Further Reading:

Barr, Charles, ‘“They Think It’s All Over”: The Dramatic Legacy of Live Television’, in Hill and McLoone (eds.), Big Picture, Small Screen: The Relations Between Film and Television , Luton: Uni of Luton Press, 1997.

Caughie, John, ‘Before the Golden Age: Early Television Drama’, in John Corner (ed.), Popular Television in Britain: Studies in Cultural History, London: BFI, 1991.

Johnson, Catherine, Telefantasy, London: BFI, 2005.

Kneale, Nigel, ‘Not Quite So Intimate’, Sight and Sound, 28(2), 1959, pp.86-88.

Cartier, Rudolph. 1958. ‘A Foot in Both Camps’,Films and Filming, Sept., pp.10, 31.

Week 7: The Golden Age

This week we will look at how British television developed over the 1960s, and the arguments that the 1960s marked a Golden Age of British television.

 

Reading:

  • Caughie, John, ‘The Rush of the Real’, Television Drama: Realism, Modernism and British Culture, Oxford: Oxford University Press, 2000.

 

Screening:

Up the Junction (BBC, 1965)

 

 

Further Reading:

Cooke, Lez, British Television Drama: A History, London: BFI, 2003.

Caughie, John, Chapter 3, Television Drama: Realism, Modernism and British Culture, Oxford: Oxford University Press, 2000.

Macmurraugh-Kavanagh, M.K. ‘‘Drama’ into ‘News’: Strategies of Intervention in ‘The Wednesday Play’’. Screen 38(3), 1997, pp.247-59.

Macmurraugh-Kavanagh, M.K. ‘The BBC and the Birth of “The Wednesday Play”, 1962-66: Institutional Containment versus “Agitational Contemporaneity”’,Historical Journal of Film, Radio and Television, 17(3), 1997, pp.367-381.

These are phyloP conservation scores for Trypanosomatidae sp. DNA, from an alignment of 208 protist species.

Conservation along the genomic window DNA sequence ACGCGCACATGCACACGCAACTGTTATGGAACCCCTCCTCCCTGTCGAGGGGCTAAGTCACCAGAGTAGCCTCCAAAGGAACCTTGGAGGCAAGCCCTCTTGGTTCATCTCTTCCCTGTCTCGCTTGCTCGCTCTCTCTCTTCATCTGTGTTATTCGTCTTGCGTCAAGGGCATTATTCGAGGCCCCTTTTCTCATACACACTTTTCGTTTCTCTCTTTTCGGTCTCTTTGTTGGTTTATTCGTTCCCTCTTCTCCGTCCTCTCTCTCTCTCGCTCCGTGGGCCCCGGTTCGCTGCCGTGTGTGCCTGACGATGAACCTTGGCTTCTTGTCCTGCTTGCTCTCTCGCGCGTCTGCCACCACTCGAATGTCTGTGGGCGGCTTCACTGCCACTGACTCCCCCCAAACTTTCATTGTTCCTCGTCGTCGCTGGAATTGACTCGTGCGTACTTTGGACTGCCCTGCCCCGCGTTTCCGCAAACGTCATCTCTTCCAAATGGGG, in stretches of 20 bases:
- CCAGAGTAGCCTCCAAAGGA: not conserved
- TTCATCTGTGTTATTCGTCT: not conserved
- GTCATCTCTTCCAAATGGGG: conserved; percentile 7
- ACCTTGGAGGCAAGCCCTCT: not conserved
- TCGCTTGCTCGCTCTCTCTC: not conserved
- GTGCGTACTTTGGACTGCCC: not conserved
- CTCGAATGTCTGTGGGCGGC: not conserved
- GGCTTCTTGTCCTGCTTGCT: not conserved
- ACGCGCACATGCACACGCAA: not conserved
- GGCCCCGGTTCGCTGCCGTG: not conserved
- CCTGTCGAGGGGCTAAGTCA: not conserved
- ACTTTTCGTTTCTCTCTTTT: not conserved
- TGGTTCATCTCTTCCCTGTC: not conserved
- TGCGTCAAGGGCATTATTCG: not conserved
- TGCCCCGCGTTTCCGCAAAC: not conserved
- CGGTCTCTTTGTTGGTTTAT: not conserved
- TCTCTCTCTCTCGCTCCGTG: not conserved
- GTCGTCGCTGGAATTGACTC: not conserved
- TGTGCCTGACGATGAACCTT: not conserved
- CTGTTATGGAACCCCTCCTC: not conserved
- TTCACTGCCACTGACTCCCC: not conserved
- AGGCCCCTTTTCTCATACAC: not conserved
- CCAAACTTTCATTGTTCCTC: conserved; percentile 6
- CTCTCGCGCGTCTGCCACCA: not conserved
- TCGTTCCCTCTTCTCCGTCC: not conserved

Brandt, George (ed.), British Television Drama, Cambridge: CUP, 1981.

Martin, Troy Kennedy, ‘Nats Go Home: First Statement of a New Drama for Television’ reprinted under the collective title, ‘Television Drama – Is This the Way Ahead?’, Screenwriter, 15, 1964, pp.18-25.

Leigh, Jacob, The Cinema of Ken Loach, London: Wallflower, 2002.

Turnock, Rob, Television and Consumer Culture, London: I.B.Tauris, 2007

 

 

Further Viewing:

Cathy Come Home (BBC, 1966)

Week 8: Alternatives to the Golden Age

Accounts of the Golden Age of British television tend to focus on BBC drama at the expense of ITV drama. In what ways might ITV drama of the 1960s be seen as contributing to the Golden Age?

 

 

Reading:

Johnson, Catherine, ‘Serious Entertainment’, Telefantasy, London: BFI, 2005.

 

 

Screening:

The Prisoner (ITV, 1967-8)

 

 

Further Reading:

Aldgate, Anthony; Chapman, James; and Marwick Arthur (eds.). 2000.

Windows on the Sixties: Exploring Key Texts of Media and Culture, London: I.B.Tauris.

Buxton, David. 1990.From The Avengers to Miami Vice: Form and Ideology in Television Series  , Manchester: Manchester University Press.

Chapman, James, Saints and Avengers: British Adventure Series of the 1960s, London: I.B.Tauris, 2002.